Precautionary statements aim to minimize risks and prevent adverse effects from handling, storage, and disposal of hazardous substances. Following these recommended safety measures is critical for protecting human health and the environment.

Supplemental information

The CLP regulation requires certain supplemental information to be included on the product label in addition to the core labeling elements. This includes:

  • Expiry date, where applicable – This indicates the date up to which the product is expected to retain its full effectiveness and properties when stored under the prescribed conditions.
  • Batch number – This allows for the batch-specific identification of the product.
  • Information on safety data sheets – The label should include details on how to access the safety data sheet for the product. This provides additional health and safety information.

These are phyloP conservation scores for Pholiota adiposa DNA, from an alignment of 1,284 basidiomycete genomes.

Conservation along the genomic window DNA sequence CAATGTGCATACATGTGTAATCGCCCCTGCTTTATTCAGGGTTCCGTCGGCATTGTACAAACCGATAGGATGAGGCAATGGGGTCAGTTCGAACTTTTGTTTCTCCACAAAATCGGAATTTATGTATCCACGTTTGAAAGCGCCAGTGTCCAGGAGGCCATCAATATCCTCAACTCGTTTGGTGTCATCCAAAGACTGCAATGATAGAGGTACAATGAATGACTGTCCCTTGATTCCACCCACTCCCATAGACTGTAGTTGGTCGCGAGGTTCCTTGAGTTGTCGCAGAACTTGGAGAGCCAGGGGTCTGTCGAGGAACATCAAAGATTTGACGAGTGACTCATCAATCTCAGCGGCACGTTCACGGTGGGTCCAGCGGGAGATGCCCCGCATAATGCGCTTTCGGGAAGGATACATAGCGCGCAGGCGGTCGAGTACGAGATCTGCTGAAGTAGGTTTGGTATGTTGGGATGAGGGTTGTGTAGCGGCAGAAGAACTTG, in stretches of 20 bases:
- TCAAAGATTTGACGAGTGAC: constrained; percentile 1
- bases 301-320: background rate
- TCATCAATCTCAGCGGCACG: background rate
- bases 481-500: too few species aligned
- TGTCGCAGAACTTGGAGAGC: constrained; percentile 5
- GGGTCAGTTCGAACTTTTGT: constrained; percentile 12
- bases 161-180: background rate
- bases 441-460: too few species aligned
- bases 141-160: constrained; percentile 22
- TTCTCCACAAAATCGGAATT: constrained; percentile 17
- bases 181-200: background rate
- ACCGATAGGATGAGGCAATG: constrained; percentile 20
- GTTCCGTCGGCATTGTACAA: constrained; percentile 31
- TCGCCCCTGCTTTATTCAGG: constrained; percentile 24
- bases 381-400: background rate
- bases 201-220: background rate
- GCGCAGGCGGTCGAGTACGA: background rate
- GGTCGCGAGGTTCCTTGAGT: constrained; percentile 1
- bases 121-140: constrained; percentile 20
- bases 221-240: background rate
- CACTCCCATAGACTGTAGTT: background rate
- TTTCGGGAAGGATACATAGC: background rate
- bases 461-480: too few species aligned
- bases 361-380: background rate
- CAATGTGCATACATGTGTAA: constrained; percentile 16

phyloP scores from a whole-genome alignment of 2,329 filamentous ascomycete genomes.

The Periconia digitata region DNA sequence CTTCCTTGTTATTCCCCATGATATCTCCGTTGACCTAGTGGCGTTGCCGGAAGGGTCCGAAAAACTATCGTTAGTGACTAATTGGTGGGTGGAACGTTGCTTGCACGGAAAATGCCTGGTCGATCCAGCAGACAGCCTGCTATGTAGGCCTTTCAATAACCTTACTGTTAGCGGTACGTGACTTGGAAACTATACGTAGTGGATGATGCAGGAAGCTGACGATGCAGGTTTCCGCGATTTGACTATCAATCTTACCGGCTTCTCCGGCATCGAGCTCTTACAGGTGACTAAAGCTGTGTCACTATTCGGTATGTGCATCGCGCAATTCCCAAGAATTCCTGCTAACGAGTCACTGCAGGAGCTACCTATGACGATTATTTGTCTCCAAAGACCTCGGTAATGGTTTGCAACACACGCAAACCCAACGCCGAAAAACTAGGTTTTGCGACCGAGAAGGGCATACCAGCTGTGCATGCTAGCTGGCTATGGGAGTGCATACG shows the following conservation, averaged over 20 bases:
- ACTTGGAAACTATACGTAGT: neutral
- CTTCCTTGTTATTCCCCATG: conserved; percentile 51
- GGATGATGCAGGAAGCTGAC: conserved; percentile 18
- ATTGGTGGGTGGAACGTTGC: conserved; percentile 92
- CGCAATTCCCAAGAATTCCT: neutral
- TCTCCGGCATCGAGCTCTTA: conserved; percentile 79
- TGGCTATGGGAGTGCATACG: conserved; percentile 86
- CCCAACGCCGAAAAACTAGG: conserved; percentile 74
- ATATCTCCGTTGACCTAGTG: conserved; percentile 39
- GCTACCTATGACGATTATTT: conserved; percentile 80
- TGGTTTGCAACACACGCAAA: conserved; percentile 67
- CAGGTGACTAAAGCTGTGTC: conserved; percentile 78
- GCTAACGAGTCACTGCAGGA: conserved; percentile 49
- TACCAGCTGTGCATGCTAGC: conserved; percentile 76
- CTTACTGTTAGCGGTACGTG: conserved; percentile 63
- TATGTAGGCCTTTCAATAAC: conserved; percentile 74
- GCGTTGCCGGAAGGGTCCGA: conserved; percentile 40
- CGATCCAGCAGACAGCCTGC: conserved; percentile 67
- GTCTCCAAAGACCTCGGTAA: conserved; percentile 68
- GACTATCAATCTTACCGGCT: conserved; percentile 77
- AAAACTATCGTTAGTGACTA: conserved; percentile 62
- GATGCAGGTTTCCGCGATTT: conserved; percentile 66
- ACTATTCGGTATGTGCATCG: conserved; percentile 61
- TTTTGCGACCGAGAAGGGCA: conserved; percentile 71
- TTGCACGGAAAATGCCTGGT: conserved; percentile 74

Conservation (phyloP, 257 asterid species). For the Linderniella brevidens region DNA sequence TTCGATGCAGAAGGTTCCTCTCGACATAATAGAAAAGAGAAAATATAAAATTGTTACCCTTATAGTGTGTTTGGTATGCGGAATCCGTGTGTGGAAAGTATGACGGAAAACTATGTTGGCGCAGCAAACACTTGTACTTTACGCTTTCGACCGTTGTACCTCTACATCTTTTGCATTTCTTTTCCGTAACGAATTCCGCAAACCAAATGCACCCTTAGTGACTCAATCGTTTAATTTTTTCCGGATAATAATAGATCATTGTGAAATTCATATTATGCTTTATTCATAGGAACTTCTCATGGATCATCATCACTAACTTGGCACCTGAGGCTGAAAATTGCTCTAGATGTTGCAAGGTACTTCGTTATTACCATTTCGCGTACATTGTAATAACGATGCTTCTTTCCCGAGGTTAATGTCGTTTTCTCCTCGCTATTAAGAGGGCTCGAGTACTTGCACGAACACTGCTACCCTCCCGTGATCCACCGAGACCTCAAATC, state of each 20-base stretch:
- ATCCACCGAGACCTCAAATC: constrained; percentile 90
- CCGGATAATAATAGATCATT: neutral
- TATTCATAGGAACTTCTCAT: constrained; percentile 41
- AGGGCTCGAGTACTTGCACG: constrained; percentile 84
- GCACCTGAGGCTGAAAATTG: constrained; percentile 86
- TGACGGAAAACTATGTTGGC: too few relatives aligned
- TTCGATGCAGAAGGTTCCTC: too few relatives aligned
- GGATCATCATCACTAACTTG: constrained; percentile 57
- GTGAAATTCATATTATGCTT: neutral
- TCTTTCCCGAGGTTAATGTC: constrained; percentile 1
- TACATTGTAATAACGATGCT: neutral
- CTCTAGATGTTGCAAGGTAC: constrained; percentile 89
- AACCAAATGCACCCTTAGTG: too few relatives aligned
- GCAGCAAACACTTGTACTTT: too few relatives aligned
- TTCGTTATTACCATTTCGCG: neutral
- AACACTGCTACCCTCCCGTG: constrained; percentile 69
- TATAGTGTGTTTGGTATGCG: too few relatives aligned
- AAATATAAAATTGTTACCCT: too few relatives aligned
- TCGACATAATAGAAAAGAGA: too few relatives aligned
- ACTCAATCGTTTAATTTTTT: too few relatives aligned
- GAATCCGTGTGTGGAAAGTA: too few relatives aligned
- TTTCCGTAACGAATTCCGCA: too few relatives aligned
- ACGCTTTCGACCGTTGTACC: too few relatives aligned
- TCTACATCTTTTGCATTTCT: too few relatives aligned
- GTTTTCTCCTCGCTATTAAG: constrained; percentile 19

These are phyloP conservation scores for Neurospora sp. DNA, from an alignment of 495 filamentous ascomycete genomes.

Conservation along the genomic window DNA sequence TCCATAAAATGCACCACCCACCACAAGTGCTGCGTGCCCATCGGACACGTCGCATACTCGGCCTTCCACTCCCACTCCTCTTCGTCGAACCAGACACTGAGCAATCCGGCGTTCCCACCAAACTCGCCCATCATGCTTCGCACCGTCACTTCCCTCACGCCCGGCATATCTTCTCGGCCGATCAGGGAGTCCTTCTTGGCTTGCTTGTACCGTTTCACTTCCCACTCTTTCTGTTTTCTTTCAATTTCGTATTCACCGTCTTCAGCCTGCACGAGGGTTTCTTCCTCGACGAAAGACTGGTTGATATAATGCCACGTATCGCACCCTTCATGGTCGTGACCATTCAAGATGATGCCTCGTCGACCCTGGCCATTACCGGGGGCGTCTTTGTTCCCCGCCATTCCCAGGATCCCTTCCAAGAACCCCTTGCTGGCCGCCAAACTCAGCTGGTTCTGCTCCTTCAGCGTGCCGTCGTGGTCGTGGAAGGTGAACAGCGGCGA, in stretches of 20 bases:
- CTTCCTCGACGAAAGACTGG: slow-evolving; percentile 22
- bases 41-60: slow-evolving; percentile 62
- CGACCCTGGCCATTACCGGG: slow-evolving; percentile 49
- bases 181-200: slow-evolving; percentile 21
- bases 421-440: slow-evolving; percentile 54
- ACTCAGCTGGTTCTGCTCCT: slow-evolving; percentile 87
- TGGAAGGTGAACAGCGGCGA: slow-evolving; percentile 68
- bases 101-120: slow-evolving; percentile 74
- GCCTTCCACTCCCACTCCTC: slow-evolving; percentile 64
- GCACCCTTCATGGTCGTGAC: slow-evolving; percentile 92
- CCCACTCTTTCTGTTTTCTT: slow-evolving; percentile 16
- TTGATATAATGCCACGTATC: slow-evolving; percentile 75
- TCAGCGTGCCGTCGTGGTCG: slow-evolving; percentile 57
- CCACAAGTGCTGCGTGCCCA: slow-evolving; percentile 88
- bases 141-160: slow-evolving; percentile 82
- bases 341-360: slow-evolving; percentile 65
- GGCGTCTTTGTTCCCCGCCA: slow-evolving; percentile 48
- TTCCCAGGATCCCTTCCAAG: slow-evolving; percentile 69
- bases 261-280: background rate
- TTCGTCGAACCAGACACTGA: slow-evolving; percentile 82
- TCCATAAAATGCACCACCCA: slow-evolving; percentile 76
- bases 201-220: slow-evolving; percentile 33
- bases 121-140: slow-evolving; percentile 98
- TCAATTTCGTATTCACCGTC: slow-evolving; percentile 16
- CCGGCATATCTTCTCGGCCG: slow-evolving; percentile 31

• Disposal information – Instructions for proper disposal of the product and its packaging.

Other supplemental information that may be relevant includes:

  • Net quantity of contents
  • Name, address and telephone number of the supplier
  • Product identification number
  • Instructions for use
  • Any additional information required by other relevant regulations

The supplemental information should be placed in an area separate from the core hazard labeling elements. The information provided should be clear, comprehensive and helpful for users of the product.

Labeling small packaging

Small packaging refers to packages with a volume of 125mL or less. For small packaging, the CLP regulation allows some exceptions and reduced labeling requirements:

According to the ECHA guidance, if the contents are 125mL or less and it is not practical to label the small packaging itself, suppliers can affix the label information on an outer packaging, tie-on tag, or insert leaflet.